Archive for May 28th, 2009

pH Meter Tests

May 28th, 2009 No comments

Our potting mixture is too deeply colored to get a pH reading from a regular garden soil test kit, so we bought a pH meter – actually a Moist/Light/pH meter.

The extremely low germination rate and sickly behavior of seedlings made us suspect the soil pH.  So we tested the pH meter.

Testing tap water, the meter reads pH 6.7 with an inch immersed and pH 5.2 with four inches immersed.  Our regular garden soil test kit yields a pH of 7 for our tap water.

We were unable to attain deep immersion in a compartmented potting tray, so we filled a jar with potting soil and added water.  The meter read ph 5 with an inch immersed and initially pH 3 with four inches immersed.  After a few minutes the four-inch reading dropped to pH 4.5.  There may be pH changes as the various components of the potting mixture react with the water.

We removed potting mixture from several cells of the potting tray and arranged it so as to be able to test at various immersions.  At one inch the meter read pH 6.2 and at four inches the meter read 5.2.

Testing tonic water, the meter read pH 5 with an inch immersed and pH 3.5 with four inches immersed.  The pH changes steadily as immersion increases.  Clearly the pH meter has insufficient impedance.  We tried dissolving various quantities of table salt in the tonic water but there was little change in the readings.

We tried testing the tonic water with our regular garden soil test kit.  The pink solution and buff precipitate don’t match any standard reading so we don’t know precisely how acid the tonic water is.

I wish I could tell you the brand name of our Moist/Light/pH meter but all it says is “Made in China”.  It is green and has two probes.  And the pH function is garbage.

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A Recipe for Pot Roast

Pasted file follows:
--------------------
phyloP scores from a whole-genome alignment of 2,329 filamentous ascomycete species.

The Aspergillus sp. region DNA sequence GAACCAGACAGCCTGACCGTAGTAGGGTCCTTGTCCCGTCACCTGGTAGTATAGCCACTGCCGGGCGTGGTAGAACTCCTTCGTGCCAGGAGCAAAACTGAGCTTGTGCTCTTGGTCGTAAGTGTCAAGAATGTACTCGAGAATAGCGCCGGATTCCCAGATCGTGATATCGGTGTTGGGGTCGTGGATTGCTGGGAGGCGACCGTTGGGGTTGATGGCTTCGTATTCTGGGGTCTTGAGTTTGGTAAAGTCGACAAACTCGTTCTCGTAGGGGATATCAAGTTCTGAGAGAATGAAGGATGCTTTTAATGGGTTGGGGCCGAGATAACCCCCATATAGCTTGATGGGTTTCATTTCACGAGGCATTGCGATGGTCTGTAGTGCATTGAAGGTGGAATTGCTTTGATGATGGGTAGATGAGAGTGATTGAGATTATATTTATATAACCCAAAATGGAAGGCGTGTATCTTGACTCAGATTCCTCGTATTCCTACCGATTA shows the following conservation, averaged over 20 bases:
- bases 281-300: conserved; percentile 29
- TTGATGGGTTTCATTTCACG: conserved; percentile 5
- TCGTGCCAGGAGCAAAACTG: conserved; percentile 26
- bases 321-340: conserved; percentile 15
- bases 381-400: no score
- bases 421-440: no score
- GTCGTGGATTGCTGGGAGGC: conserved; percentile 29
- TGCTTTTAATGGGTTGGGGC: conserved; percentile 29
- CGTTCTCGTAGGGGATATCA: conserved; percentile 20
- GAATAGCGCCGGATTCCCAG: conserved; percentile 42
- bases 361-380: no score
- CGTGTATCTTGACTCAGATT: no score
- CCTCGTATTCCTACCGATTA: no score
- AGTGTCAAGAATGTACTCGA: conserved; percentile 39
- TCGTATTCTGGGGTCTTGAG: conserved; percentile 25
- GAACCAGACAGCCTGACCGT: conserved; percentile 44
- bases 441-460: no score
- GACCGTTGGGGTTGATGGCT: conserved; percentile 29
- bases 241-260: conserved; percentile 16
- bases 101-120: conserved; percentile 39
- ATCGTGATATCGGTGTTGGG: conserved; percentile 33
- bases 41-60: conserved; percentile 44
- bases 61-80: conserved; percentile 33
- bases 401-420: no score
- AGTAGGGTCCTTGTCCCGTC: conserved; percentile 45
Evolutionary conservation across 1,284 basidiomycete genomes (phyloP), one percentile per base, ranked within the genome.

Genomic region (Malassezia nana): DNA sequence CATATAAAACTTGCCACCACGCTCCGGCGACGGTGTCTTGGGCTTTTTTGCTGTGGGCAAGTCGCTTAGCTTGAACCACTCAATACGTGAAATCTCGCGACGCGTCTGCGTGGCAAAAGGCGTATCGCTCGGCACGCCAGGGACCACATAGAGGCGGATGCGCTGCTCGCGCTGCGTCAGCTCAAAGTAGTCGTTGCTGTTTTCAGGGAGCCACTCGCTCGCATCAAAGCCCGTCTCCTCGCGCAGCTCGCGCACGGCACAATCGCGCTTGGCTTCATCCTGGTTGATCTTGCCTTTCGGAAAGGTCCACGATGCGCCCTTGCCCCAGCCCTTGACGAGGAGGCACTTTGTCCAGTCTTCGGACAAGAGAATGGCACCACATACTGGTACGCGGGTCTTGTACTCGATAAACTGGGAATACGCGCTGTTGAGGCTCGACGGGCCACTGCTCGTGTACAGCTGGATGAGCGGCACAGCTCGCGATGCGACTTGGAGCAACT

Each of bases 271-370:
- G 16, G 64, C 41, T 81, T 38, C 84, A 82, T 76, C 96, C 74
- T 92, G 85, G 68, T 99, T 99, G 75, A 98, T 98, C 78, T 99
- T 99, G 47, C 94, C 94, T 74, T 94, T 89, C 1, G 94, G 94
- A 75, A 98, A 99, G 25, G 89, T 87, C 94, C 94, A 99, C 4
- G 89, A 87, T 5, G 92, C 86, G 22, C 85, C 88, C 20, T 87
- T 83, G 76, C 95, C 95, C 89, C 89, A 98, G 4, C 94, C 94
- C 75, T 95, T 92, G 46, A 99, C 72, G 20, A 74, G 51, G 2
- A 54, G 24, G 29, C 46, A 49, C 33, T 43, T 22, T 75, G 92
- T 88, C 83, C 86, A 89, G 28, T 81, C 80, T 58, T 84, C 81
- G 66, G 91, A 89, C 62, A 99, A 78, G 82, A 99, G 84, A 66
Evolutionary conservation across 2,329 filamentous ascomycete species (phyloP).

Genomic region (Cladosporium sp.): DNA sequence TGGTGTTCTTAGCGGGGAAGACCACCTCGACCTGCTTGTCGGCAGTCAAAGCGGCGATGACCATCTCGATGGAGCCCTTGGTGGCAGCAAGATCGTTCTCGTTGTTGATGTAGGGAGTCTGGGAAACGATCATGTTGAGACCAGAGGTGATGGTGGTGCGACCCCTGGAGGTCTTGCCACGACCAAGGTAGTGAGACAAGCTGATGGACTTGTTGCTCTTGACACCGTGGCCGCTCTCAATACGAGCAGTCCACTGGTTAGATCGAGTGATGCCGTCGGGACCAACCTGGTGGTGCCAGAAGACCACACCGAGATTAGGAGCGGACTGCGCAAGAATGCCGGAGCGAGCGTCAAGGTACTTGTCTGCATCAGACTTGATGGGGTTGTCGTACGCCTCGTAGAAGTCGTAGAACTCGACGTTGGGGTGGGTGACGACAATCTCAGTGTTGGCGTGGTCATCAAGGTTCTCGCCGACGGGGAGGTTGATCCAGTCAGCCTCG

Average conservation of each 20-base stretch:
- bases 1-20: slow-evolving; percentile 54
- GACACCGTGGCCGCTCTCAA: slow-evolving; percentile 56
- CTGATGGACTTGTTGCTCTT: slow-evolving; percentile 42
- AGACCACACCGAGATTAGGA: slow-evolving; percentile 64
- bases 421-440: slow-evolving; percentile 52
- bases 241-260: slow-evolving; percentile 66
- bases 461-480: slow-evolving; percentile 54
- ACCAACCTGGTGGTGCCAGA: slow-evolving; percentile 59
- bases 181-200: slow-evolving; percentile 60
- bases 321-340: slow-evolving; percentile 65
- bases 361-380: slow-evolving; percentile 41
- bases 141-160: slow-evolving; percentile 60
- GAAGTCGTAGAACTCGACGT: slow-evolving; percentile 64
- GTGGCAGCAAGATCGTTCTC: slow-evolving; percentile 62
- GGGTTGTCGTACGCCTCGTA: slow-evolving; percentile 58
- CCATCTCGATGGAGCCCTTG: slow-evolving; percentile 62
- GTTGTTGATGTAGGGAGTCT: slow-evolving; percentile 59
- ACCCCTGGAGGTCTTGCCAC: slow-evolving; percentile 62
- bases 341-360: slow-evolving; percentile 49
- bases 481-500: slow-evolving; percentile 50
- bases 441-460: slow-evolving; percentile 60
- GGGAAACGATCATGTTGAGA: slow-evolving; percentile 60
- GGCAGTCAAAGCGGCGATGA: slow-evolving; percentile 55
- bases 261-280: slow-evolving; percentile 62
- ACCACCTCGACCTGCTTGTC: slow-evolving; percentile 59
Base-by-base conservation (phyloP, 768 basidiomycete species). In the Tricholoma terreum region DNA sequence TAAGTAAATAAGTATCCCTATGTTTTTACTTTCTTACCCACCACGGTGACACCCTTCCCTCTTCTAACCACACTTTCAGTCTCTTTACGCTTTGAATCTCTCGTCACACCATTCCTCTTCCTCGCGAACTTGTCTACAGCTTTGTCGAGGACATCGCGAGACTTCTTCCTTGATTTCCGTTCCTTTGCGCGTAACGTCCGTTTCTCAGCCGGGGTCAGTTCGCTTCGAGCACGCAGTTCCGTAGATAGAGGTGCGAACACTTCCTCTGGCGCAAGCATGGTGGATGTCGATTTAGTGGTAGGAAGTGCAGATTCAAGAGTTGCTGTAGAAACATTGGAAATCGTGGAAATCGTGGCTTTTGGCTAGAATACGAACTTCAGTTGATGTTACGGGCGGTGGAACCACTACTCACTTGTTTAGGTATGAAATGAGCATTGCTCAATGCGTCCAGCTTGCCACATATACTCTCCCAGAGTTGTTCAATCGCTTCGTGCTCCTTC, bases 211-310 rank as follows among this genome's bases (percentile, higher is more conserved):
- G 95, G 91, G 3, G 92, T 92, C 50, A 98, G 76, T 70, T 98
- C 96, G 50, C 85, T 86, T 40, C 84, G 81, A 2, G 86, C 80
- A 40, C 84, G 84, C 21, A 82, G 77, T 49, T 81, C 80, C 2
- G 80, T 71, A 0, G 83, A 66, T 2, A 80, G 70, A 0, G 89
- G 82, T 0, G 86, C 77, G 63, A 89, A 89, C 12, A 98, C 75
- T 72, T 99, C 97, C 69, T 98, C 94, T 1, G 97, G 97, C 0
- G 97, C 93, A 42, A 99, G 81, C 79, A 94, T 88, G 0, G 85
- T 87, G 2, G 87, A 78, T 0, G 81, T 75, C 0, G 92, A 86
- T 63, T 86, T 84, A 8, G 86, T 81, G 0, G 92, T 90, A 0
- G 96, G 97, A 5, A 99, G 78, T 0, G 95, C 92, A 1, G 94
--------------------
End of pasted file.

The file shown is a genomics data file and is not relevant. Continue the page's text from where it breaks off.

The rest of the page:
May 28th, 2009 No comments

An unceremonious name indeed for a succulent, economical dish.  This one has an afterlife.  Use the leftover meat in a beef pie, or slice it for sandwiches.

  • 2 to 5-pound boneless cross rib, chuck, or shoulder-clod roast
  • 1 10-ounce can beef consommé, undiluted*
  • 2 t. lemon juice
  • 2 t. Worcestershire sauce
  • 2 to 4 bay leaves
  • 1 t. salt
  • 1/8 t. ground cloves
  • 2 garlic cloves, whole (optional)
  • two medium, quartered onions (optional)
  • whole carrots

Brown the meat on all sides, using a liberal amount of cooking oil.  After the meat is brown, pour off the excess oil and add the consommé, lemon juice, spices, and, if you wish, the garlic.  Cook, covered, for two hours in a 325-degree oven.  Now add the onions, if you are going to, and the carrots.  (The vegetables may be placed on top of the meat or directly in the broth– they do not have to be covered by the liquid.)  Continue to cook, covered, for an additional hour.

Remove the dish from the oven, pour off the broth, and leave the meat and vegetables covered while you make a luscious gravy from the broth.

*or two cubes of beef bouillon + 1 1/4 cups water

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